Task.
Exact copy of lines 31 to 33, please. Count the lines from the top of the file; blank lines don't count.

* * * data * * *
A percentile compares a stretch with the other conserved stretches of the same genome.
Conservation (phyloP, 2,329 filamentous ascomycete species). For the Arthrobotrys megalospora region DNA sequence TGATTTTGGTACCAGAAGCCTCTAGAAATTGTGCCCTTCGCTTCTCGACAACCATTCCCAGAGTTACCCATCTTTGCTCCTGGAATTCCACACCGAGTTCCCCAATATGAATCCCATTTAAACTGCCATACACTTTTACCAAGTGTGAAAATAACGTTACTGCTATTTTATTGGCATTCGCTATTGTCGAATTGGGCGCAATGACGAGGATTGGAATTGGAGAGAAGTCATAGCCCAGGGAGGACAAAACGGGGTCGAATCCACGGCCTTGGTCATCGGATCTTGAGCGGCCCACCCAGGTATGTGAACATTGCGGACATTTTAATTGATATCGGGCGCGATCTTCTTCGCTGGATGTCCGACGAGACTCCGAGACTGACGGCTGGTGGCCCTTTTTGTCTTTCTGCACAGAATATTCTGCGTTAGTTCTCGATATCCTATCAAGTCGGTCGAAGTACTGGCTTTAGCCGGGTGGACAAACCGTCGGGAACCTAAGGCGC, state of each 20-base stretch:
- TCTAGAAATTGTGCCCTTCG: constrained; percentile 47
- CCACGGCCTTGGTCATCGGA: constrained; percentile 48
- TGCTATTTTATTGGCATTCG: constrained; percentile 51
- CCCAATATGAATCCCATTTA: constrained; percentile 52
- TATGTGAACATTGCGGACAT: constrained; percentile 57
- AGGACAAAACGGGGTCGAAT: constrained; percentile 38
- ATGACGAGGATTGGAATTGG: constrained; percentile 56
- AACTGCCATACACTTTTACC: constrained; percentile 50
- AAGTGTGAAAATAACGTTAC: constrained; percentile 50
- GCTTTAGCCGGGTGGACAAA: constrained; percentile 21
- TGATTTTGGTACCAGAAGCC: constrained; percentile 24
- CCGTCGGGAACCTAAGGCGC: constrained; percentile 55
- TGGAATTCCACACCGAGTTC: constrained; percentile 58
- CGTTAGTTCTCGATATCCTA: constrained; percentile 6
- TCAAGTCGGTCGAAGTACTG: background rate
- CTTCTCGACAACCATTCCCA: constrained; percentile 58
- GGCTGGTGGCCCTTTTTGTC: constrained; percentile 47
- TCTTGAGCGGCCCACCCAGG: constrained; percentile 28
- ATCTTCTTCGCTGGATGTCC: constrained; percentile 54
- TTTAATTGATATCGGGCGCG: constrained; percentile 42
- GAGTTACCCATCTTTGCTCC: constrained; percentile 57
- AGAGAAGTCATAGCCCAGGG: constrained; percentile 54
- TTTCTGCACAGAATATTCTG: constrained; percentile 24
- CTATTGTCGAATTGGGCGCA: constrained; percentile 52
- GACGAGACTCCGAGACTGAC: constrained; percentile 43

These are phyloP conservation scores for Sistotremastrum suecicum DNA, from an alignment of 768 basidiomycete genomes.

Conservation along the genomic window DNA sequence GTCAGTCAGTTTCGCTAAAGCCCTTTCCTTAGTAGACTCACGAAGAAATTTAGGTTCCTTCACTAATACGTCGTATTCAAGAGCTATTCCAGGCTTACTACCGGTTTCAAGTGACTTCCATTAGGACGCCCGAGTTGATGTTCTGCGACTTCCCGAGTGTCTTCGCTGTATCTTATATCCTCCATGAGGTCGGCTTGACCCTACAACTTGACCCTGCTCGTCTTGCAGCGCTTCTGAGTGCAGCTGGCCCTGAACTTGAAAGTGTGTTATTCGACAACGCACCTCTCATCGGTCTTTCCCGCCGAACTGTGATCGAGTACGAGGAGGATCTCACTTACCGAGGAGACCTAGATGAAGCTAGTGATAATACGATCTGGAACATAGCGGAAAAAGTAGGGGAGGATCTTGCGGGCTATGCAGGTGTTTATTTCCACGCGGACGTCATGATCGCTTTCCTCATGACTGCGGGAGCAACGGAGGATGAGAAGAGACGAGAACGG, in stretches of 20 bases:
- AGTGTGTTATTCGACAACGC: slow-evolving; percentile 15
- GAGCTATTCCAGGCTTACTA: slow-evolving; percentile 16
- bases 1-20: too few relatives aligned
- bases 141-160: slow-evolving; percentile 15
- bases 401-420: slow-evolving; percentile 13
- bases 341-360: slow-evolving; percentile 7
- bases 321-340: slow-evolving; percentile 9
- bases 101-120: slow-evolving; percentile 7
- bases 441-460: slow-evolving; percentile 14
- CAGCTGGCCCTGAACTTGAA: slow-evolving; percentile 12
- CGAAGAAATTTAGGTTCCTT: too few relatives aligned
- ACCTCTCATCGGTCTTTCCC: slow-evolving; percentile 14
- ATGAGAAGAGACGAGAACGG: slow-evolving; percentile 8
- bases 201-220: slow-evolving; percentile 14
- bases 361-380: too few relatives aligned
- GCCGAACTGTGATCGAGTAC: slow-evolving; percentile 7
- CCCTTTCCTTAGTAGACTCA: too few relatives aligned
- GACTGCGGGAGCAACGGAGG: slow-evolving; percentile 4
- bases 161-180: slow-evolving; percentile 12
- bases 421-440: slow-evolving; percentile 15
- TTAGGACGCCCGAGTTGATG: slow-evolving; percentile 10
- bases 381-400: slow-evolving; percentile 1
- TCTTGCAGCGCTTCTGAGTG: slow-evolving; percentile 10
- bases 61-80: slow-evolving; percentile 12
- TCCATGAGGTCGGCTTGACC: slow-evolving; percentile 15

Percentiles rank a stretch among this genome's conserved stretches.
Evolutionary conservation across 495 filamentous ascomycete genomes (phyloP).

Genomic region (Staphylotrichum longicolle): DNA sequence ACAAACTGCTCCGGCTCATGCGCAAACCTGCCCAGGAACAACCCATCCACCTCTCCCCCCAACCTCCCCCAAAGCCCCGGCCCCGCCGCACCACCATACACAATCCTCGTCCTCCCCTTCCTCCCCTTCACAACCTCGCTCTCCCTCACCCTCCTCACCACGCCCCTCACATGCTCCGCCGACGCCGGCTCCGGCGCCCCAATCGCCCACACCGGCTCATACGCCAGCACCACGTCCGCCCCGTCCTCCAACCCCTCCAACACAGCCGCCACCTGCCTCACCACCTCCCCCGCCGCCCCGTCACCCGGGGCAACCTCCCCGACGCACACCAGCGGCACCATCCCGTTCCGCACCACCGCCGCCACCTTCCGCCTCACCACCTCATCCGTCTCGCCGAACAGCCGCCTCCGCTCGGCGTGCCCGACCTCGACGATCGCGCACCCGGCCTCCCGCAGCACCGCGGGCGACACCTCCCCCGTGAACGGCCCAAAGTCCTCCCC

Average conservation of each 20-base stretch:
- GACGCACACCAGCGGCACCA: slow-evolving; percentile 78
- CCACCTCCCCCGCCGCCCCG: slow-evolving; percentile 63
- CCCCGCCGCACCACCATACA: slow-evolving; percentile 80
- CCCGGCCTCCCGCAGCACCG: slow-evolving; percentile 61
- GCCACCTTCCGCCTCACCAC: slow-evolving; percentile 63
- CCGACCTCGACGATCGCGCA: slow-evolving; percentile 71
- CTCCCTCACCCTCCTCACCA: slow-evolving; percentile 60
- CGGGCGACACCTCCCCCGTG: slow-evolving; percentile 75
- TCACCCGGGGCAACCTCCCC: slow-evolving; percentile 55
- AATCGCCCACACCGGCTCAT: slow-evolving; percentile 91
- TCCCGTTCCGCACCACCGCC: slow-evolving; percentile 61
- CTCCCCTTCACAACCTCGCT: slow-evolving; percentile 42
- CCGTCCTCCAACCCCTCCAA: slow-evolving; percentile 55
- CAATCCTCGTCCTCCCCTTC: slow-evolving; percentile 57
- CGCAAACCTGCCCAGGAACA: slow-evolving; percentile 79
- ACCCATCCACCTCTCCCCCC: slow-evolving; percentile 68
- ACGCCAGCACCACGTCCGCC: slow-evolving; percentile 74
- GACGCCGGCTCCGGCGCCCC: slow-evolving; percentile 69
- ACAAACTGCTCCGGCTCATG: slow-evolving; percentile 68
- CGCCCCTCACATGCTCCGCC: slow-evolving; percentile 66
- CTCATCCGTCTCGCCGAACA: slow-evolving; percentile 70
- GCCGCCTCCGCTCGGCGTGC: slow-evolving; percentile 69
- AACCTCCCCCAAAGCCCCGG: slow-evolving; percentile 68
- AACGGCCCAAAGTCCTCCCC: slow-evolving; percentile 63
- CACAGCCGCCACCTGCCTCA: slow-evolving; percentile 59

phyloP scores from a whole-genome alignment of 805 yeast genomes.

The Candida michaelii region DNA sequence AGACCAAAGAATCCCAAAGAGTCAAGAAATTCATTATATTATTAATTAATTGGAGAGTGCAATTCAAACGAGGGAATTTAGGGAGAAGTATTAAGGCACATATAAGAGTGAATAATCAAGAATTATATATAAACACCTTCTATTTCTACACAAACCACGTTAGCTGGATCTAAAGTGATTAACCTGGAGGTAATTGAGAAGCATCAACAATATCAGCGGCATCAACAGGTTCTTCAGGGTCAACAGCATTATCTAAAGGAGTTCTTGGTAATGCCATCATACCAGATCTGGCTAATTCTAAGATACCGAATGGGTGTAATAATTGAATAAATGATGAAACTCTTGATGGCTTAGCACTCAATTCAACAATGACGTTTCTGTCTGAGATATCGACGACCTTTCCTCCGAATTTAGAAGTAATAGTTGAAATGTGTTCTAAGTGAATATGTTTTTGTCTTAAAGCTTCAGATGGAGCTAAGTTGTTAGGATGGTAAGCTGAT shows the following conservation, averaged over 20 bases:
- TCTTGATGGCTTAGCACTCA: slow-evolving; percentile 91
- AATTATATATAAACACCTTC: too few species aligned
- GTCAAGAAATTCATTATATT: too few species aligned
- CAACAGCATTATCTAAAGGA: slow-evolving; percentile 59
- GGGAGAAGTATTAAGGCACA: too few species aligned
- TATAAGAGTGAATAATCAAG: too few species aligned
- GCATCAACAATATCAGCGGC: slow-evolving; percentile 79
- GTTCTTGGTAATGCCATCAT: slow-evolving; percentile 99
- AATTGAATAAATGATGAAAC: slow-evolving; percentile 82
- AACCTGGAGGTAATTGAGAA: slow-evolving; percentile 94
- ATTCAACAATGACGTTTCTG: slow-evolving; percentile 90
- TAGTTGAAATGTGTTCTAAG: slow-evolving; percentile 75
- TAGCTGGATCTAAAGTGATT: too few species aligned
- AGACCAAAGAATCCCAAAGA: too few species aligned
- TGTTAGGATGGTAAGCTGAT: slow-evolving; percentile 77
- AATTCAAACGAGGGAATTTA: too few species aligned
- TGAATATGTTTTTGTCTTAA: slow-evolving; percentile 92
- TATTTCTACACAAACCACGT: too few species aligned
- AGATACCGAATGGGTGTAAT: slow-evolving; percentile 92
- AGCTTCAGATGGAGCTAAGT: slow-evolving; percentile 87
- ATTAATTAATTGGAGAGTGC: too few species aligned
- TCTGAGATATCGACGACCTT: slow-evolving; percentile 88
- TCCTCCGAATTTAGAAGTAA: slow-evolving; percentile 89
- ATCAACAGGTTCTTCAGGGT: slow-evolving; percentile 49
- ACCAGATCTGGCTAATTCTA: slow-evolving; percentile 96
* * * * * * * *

- GAGCTATTCCAGGCTTACTA: slow-evolving; percentile 16
- bases 1-20: too few relatives aligned
- bases 141-160: slow-evolving; percentile 15